4. On your [old] file, insert blank rows [using the 'rows' option on the Insert menu] where new species will be added. For this update, that would mean inserting rows below Sora (for Purple Gallinule) and below Wilson's Warbler (for Painted Redstart).
5 On your [old] file, delete the rows for Ruby-throated Hummingbird, Little Curlew, Great Knot, Whiskered Auklet, Red-faced Cormorant and Gray-cheeked Thrush. To do this, highlight the entire desired row [by clicking the row number left of the name], and then selecting 'delete' from the 'edit' menu.
6. After adding 2 rows and deleting 6 rows, you should be set to move your data. Check the row number for Dickcissel in both the new sheet and your modified data sheet to make sure both are the same.
7. On your [old] file, highlight all of the cells in the region with the color coding and press control-C to copy this section [or use the 'copy' option from the Edit menu]. In this version (once you've added the blank rows for the new state species) this would be all the cells from G4 to AT520.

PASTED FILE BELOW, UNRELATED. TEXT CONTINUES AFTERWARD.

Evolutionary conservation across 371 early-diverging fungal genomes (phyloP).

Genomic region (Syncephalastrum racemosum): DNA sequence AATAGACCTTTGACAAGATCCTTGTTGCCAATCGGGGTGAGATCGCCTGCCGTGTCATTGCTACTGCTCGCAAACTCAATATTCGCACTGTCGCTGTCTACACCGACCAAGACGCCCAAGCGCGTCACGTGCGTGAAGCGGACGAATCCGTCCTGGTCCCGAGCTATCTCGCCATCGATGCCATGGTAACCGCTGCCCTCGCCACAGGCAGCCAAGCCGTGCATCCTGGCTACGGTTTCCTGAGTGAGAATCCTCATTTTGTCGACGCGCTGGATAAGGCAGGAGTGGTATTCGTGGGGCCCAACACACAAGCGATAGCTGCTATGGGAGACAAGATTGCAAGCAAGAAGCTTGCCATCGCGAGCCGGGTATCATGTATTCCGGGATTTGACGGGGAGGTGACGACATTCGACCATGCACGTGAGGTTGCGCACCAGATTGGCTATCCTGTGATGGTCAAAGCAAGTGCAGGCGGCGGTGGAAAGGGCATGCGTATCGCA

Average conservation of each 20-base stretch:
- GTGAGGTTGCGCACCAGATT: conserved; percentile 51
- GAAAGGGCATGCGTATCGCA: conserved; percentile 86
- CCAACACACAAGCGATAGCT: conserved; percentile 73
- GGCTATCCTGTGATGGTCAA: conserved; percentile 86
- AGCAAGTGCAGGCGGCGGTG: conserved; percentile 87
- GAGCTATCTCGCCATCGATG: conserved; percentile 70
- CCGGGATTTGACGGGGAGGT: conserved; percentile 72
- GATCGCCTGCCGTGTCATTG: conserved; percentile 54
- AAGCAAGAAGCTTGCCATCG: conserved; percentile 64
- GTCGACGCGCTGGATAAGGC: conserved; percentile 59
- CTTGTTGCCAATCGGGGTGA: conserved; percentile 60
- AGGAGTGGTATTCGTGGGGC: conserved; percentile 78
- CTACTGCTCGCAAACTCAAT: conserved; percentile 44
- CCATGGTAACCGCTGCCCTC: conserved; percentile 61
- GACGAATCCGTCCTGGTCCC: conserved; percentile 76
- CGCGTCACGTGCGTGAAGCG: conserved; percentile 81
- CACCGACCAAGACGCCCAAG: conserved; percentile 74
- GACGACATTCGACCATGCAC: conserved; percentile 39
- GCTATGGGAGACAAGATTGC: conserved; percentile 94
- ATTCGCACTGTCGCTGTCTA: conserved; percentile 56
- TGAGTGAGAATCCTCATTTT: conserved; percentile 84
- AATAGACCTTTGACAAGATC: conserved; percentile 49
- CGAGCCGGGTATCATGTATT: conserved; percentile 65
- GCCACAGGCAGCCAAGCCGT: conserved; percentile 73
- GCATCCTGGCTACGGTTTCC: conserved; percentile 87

8. Click on the C4 cell in the new file, and then choose 'paste special' from the edit menu. In the dialogue box that opens, select 'values' under the paste section [instead of 'all']. It is important to paste only the values -- otherwise you will bring over all the old color codes too!
All your data should be pasted into the new file.
9. Do some double-checking to ensure the formulas are adding up to the same numbers they did in the old file. Also check to be sure you haven't brought over the old color codes [check a 'county first' like the Cowlitz County Dickcissel to confirm the square is now colored red instead of blank (white)].
10. Sort the new sheet into the newest sort order [2018 AOU 59] by repeating the directions in step 3.